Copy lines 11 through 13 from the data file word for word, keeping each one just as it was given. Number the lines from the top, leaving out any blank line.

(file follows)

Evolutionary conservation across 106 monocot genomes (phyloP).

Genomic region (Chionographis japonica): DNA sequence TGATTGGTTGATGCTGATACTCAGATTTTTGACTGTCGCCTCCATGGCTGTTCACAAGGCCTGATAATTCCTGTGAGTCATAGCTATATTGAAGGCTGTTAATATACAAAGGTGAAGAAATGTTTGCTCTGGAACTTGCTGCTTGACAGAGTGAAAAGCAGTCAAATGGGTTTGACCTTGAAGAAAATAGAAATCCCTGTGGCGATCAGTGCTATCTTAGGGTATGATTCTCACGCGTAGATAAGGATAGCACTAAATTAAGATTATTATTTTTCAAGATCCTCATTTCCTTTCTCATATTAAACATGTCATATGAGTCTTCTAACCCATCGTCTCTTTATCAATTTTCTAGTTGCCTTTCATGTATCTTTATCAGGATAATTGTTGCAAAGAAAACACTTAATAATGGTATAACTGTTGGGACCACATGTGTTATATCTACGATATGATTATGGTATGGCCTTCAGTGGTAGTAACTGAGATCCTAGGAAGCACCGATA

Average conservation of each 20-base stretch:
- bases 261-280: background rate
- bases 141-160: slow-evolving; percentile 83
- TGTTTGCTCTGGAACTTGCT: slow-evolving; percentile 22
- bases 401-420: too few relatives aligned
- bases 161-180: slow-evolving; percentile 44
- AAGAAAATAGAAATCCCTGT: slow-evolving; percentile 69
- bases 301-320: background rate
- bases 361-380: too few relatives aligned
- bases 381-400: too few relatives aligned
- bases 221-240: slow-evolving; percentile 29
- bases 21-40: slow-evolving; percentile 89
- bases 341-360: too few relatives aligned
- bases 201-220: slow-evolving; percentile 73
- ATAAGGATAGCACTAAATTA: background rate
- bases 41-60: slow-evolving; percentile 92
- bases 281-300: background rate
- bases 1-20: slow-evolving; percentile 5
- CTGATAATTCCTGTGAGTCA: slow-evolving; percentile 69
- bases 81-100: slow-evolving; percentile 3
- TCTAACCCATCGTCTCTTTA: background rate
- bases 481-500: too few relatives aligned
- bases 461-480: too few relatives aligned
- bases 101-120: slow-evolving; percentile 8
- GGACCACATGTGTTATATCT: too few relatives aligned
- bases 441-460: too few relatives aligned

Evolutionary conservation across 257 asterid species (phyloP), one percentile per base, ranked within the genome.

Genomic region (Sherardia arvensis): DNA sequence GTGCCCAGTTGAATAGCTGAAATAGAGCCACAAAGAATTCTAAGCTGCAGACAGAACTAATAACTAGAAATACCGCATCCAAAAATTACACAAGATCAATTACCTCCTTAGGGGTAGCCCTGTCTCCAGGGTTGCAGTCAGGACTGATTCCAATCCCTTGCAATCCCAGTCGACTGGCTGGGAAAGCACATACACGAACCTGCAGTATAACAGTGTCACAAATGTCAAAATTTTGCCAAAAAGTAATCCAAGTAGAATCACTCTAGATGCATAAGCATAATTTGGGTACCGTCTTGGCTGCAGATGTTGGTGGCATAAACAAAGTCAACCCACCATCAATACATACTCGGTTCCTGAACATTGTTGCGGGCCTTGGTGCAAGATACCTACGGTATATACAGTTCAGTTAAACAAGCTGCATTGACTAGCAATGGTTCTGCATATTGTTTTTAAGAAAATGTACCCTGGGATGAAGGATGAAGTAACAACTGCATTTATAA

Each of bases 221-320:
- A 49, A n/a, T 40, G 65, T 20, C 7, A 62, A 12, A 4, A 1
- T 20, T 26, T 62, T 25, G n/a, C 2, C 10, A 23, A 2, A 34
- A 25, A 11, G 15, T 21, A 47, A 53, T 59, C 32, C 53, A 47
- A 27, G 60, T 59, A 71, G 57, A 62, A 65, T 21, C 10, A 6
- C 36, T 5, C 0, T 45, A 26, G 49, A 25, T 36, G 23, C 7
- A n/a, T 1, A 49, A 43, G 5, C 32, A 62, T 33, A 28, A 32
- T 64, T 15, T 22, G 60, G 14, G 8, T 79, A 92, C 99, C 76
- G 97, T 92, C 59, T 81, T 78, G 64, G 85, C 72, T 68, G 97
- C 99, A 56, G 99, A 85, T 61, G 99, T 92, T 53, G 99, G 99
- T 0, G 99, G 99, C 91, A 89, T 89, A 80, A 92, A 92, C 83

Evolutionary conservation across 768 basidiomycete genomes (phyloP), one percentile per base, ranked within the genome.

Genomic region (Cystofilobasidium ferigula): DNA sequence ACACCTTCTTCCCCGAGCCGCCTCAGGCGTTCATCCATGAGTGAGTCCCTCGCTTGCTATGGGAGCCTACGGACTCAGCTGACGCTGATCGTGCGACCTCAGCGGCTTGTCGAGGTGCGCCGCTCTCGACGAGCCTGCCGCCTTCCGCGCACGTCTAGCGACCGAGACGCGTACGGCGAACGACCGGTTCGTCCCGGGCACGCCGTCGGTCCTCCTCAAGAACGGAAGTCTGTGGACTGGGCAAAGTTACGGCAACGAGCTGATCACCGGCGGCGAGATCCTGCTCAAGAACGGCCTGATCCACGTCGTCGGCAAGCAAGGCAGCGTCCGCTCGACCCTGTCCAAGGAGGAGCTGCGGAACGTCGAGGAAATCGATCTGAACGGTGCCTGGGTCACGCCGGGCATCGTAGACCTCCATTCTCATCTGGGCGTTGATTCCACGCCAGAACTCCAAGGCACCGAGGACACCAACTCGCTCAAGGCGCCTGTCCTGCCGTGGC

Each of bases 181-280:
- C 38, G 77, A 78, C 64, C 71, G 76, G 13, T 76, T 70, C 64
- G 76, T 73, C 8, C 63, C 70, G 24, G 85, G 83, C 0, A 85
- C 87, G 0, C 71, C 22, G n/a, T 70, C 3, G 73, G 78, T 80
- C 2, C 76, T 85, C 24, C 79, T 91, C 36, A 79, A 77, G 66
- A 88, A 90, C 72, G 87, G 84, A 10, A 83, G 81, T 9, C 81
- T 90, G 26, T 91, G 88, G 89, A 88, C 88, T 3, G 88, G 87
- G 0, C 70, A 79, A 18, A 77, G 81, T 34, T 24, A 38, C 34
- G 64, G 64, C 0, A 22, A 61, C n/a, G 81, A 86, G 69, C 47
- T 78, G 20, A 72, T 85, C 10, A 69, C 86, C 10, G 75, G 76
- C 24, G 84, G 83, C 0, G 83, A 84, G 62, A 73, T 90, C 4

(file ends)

- bases 361-380: too few relatives aligned
- bases 381-400: too few relatives aligned
- bases 221-240: slow-evolving; percentile 29